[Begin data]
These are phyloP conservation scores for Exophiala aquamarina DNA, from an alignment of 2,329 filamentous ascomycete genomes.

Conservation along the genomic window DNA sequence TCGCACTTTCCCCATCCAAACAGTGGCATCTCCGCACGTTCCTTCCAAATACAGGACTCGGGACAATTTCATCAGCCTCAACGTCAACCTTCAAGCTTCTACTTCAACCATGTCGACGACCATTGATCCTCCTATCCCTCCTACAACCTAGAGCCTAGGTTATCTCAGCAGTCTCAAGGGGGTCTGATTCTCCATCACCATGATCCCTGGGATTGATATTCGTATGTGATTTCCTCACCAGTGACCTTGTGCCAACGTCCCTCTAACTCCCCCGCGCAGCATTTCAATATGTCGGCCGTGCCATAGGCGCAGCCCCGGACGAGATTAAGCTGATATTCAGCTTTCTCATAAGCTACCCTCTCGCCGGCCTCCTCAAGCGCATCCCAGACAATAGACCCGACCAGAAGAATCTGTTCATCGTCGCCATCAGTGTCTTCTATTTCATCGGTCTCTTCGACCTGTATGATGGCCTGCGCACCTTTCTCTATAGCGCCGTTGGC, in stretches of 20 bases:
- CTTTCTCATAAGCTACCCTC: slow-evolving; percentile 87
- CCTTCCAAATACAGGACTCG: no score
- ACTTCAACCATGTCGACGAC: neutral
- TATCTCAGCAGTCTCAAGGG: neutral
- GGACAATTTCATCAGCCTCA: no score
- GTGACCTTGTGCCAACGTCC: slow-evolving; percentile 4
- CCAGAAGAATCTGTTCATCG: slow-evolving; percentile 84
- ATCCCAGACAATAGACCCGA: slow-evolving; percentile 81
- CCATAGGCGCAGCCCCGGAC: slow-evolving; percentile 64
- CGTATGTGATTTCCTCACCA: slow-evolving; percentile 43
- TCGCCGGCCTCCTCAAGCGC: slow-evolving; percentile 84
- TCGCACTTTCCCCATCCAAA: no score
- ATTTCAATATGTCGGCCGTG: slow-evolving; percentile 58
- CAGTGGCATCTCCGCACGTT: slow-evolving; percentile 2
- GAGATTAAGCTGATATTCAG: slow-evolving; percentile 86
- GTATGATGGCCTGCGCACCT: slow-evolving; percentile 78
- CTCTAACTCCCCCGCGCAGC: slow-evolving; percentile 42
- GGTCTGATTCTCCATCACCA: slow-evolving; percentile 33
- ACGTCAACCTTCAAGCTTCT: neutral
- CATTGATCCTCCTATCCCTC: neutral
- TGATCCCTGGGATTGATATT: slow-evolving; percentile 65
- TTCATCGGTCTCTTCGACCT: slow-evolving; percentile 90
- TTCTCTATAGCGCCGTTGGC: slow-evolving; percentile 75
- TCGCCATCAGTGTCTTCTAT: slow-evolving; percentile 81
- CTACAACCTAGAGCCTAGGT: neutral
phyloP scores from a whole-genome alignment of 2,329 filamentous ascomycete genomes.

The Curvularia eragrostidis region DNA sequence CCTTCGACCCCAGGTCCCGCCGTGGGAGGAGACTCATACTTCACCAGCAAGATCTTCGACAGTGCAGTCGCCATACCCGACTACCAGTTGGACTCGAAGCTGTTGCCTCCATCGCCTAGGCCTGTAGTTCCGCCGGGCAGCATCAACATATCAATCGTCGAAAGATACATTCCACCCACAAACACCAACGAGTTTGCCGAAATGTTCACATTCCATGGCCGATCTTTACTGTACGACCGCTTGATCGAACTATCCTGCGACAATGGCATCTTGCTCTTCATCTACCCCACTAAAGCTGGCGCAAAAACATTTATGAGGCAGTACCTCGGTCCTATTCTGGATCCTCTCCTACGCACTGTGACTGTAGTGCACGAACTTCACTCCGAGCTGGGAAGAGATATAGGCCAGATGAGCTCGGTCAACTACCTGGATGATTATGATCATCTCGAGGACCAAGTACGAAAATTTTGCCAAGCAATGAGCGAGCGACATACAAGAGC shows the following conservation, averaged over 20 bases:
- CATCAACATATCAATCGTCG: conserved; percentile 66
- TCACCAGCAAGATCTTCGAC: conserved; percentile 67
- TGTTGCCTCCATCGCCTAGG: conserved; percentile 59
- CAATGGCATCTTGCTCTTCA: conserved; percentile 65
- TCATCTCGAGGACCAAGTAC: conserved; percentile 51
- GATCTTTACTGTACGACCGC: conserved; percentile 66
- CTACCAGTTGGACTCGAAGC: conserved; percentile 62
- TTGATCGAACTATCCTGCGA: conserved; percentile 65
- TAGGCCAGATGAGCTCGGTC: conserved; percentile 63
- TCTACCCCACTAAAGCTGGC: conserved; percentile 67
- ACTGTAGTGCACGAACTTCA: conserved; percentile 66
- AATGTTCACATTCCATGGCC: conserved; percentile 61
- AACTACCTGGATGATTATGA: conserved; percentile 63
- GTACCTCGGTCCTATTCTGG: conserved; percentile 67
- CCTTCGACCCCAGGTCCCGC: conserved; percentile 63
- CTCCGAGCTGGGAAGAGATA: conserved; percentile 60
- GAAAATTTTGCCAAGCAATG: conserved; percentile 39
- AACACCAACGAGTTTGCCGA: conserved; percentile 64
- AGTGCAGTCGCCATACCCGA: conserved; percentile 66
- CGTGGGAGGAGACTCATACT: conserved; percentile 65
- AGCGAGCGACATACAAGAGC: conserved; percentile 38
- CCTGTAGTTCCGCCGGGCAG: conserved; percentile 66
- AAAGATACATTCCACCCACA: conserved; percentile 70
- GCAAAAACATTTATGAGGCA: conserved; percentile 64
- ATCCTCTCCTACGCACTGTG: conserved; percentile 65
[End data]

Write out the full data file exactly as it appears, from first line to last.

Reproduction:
These are phyloP conservation scores for Exophiala aquamarina DNA, from an alignment of 2,329 filamentous ascomycete genomes.

Conservation along the genomic window DNA sequence TCGCACTTTCCCCATCCAAACAGTGGCATCTCCGCACGTTCCTTCCAAATACAGGACTCGGGACAATTTCATCAGCCTCAACGTCAACCTTCAAGCTTCTACTTCAACCATGTCGACGACCATTGATCCTCCTATCCCTCCTACAACCTAGAGCCTAGGTTATCTCAGCAGTCTCAAGGGGGTCTGATTCTCCATCACCATGATCCCTGGGATTGATATTCGTATGTGATTTCCTCACCAGTGACCTTGTGCCAACGTCCCTCTAACTCCCCCGCGCAGCATTTCAATATGTCGGCCGTGCCATAGGCGCAGCCCCGGACGAGATTAAGCTGATATTCAGCTTTCTCATAAGCTACCCTCTCGCCGGCCTCCTCAAGCGCATCCCAGACAATAGACCCGACCAGAAGAATCTGTTCATCGTCGCCATCAGTGTCTTCTATTTCATCGGTCTCTTCGACCTGTATGATGGCCTGCGCACCTTTCTCTATAGCGCCGTTGGC, in stretches of 20 bases:
- CTTTCTCATAAGCTACCCTC: slow-evolving; percentile 87
- CCTTCCAAATACAGGACTCG: no score
- ACTTCAACCATGTCGACGAC: neutral
- TATCTCAGCAGTCTCAAGGG: neutral
- GGACAATTTCATCAGCCTCA: no score
- GTGACCTTGTGCCAACGTCC: slow-evolving; percentile 4
- CCAGAAGAATCTGTTCATCG: slow-evolving; percentile 84
- ATCCCAGACAATAGACCCGA: slow-evolving; percentile 81
- CCATAGGCGCAGCCCCGGAC: slow-evolving; percentile 64
- CGTATGTGATTTCCTCACCA: slow-evolving; percentile 43
- TCGCCGGCCTCCTCAAGCGC: slow-evolving; percentile 84
- TCGCACTTTCCCCATCCAAA: no score
- ATTTCAATATGTCGGCCGTG: slow-evolving; percentile 58
- CAGTGGCATCTCCGCACGTT: slow-evolving; percentile 2
- GAGATTAAGCTGATATTCAG: slow-evolving; percentile 86
- GTATGATGGCCTGCGCACCT: slow-evolving; percentile 78
- CTCTAACTCCCCCGCGCAGC: slow-evolving; percentile 42
- GGTCTGATTCTCCATCACCA: slow-evolving; percentile 33
- ACGTCAACCTTCAAGCTTCT: neutral
- CATTGATCCTCCTATCCCTC: neutral
- TGATCCCTGGGATTGATATT: slow-evolving; percentile 65
- TTCATCGGTCTCTTCGACCT: slow-evolving; percentile 90
- TTCTCTATAGCGCCGTTGGC: slow-evolving; percentile 75
- TCGCCATCAGTGTCTTCTAT: slow-evolving; percentile 81
- CTACAACCTAGAGCCTAGGT: neutral
phyloP scores from a whole-genome alignment of 2,329 filamentous ascomycete genomes.

The Curvularia eragrostidis region DNA sequence CCTTCGACCCCAGGTCCCGCCGTGGGAGGAGACTCATACTTCACCAGCAAGATCTTCGACAGTGCAGTCGCCATACCCGACTACCAGTTGGACTCGAAGCTGTTGCCTCCATCGCCTAGGCCTGTAGTTCCGCCGGGCAGCATCAACATATCAATCGTCGAAAGATACATTCCACCCACAAACACCAACGAGTTTGCCGAAATGTTCACATTCCATGGCCGATCTTTACTGTACGACCGCTTGATCGAACTATCCTGCGACAATGGCATCTTGCTCTTCATCTACCCCACTAAAGCTGGCGCAAAAACATTTATGAGGCAGTACCTCGGTCCTATTCTGGATCCTCTCCTACGCACTGTGACTGTAGTGCACGAACTTCACTCCGAGCTGGGAAGAGATATAGGCCAGATGAGCTCGGTCAACTACCTGGATGATTATGATCATCTCGAGGACCAAGTACGAAAATTTTGCCAAGCAATGAGCGAGCGACATACAAGAGC shows the following conservation, averaged over 20 bases:
- CATCAACATATCAATCGTCG: conserved; percentile 66
- TCACCAGCAAGATCTTCGAC: conserved; percentile 67
- TGTTGCCTCCATCGCCTAGG: conserved; percentile 59
- CAATGGCATCTTGCTCTTCA: conserved; percentile 65
- TCATCTCGAGGACCAAGTAC: conserved; percentile 51
- GATCTTTACTGTACGACCGC: conserved; percentile 66
- CTACCAGTTGGACTCGAAGC: conserved; percentile 62
- TTGATCGAACTATCCTGCGA: conserved; percentile 65
- TAGGCCAGATGAGCTCGGTC: conserved; percentile 63
- TCTACCCCACTAAAGCTGGC: conserved; percentile 67
- ACTGTAGTGCACGAACTTCA: conserved; percentile 66
- AATGTTCACATTCCATGGCC: conserved; percentile 61
- AACTACCTGGATGATTATGA: conserved; percentile 63
- GTACCTCGGTCCTATTCTGG: conserved; percentile 67
- CCTTCGACCCCAGGTCCCGC: conserved; percentile 63
- CTCCGAGCTGGGAAGAGATA: conserved; percentile 60
- GAAAATTTTGCCAAGCAATG: conserved; percentile 39
- AACACCAACGAGTTTGCCGA: conserved; percentile 64
- AGTGCAGTCGCCATACCCGA: conserved; percentile 66
- CGTGGGAGGAGACTCATACT: conserved; percentile 65
- AGCGAGCGACATACAAGAGC: conserved; percentile 38
- CCTGTAGTTCCGCCGGGCAG: conserved; percentile 66
- AAAGATACATTCCACCCACA: conserved; percentile 70
- GCAAAAACATTTATGAGGCA: conserved; percentile 64
- ATCCTCTCCTACGCACTGTG: conserved; percentile 65